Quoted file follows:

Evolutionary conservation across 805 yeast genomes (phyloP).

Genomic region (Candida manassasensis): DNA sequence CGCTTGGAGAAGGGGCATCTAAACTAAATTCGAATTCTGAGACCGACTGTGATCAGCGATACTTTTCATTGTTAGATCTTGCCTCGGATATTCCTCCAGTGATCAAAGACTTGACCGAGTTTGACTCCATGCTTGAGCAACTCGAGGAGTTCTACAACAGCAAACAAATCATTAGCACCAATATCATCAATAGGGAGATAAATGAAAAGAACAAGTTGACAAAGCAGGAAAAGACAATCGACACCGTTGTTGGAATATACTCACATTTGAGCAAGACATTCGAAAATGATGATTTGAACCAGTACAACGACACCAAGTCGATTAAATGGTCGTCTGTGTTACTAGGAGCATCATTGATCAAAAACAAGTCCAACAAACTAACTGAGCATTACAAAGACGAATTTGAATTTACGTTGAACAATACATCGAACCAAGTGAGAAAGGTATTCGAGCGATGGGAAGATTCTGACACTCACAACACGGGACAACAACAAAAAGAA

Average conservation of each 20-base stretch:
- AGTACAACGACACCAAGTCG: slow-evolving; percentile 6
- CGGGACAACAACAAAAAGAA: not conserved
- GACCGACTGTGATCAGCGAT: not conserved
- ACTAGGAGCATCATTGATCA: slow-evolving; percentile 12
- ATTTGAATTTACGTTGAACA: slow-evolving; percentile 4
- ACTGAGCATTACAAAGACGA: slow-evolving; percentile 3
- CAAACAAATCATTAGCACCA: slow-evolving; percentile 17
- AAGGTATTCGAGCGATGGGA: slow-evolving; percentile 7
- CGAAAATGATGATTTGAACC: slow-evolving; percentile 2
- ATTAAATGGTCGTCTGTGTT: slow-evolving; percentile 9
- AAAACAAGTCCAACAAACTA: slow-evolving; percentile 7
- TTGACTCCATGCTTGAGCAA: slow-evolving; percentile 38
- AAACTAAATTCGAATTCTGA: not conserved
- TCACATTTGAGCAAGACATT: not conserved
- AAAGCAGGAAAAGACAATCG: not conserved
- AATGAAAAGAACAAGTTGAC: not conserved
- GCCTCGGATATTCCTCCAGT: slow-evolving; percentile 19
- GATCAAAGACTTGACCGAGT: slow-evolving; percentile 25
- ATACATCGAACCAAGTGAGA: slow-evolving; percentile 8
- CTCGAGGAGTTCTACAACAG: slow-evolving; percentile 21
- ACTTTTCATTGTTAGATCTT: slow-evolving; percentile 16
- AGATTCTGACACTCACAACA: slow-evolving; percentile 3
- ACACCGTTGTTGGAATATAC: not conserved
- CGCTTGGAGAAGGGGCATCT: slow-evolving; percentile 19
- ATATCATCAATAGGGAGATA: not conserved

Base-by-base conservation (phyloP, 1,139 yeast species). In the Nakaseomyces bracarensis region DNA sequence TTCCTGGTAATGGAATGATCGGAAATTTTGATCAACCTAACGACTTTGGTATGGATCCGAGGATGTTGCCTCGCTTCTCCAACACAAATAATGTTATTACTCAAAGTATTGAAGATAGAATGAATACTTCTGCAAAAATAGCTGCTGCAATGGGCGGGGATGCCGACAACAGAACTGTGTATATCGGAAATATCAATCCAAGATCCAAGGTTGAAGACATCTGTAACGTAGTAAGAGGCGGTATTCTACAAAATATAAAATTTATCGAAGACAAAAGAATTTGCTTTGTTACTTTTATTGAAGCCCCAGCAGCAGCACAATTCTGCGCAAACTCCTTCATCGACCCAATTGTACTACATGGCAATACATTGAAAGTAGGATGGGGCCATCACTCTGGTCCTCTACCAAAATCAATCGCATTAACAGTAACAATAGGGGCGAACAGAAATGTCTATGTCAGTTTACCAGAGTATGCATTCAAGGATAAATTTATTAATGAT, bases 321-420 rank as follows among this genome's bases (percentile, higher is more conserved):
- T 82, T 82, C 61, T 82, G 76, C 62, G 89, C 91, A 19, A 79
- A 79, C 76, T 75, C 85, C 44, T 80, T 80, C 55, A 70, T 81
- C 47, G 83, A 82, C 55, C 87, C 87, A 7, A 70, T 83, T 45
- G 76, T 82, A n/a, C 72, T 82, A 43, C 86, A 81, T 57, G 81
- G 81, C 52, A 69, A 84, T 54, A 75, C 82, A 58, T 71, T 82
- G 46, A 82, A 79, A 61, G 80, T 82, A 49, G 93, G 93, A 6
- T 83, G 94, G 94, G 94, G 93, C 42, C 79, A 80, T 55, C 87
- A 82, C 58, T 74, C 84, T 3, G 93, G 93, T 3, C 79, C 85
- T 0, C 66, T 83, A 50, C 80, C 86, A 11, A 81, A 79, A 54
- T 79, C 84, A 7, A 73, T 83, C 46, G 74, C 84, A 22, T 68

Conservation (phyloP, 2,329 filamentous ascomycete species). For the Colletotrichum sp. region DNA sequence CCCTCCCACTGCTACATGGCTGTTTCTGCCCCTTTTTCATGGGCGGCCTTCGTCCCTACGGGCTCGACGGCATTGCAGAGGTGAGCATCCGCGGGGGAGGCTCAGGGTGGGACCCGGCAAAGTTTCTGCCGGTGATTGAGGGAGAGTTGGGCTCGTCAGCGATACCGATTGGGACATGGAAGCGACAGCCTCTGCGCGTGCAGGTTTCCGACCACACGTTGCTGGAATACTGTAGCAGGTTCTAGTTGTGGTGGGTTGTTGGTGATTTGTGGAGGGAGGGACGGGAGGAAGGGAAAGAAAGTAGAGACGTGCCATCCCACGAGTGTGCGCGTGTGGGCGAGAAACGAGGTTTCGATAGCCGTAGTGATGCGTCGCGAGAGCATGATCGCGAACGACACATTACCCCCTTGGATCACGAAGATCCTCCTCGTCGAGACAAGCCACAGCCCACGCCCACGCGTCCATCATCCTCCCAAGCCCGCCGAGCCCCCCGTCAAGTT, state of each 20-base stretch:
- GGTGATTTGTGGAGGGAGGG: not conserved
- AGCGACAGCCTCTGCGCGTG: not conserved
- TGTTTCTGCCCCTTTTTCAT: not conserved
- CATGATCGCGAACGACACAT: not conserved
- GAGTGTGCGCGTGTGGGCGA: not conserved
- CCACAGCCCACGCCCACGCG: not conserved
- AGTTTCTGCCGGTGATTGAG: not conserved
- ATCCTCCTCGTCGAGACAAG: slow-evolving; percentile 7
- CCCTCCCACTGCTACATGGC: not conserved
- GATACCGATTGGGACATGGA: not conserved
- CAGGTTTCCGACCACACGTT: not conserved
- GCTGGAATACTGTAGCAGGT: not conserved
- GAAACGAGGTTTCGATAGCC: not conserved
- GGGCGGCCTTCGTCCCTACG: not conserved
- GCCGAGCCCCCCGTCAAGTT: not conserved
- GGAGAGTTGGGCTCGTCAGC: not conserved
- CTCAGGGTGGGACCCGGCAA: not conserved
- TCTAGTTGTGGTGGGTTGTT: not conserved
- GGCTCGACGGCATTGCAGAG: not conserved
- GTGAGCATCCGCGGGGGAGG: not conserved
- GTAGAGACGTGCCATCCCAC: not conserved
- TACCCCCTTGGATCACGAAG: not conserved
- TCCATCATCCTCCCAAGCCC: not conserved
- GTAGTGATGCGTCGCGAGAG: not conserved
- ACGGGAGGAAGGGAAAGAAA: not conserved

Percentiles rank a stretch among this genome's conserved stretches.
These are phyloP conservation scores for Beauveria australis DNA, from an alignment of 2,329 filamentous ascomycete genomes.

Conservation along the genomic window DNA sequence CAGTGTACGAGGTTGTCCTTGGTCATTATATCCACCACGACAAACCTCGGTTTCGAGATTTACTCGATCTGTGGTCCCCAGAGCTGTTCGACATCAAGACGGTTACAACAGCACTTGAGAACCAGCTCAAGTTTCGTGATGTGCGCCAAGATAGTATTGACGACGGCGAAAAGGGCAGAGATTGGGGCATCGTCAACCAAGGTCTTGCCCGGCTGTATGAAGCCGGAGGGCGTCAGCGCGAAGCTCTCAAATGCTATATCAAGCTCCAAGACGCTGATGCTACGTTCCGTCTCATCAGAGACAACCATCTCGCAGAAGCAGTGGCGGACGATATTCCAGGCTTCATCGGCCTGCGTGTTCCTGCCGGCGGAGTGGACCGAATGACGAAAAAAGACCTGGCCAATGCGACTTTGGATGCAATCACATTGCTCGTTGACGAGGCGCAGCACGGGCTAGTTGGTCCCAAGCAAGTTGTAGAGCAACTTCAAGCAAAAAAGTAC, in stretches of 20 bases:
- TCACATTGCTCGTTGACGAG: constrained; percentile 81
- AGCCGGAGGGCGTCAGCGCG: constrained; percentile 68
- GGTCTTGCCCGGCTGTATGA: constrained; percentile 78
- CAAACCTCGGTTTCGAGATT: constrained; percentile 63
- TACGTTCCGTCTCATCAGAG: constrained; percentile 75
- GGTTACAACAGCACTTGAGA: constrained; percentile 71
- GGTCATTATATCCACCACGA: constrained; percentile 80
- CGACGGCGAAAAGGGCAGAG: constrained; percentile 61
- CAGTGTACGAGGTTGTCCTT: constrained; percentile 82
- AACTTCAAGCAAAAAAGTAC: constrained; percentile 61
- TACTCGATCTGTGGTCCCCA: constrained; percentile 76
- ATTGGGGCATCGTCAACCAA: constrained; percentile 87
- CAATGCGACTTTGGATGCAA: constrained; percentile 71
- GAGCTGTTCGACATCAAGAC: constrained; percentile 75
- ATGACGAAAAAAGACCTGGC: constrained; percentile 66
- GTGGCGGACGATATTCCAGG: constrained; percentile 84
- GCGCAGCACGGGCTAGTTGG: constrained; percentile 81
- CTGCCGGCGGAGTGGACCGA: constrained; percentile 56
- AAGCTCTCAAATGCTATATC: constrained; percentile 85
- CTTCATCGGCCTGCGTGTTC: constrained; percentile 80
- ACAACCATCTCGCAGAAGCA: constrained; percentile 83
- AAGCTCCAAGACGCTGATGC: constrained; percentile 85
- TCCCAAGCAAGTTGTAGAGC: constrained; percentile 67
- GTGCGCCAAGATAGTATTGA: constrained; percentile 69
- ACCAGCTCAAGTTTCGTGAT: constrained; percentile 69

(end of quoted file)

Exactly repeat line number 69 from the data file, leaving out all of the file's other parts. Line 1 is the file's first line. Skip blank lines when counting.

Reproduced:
- TCACATTGCTCGTTGACGAG: constrained; percentile 81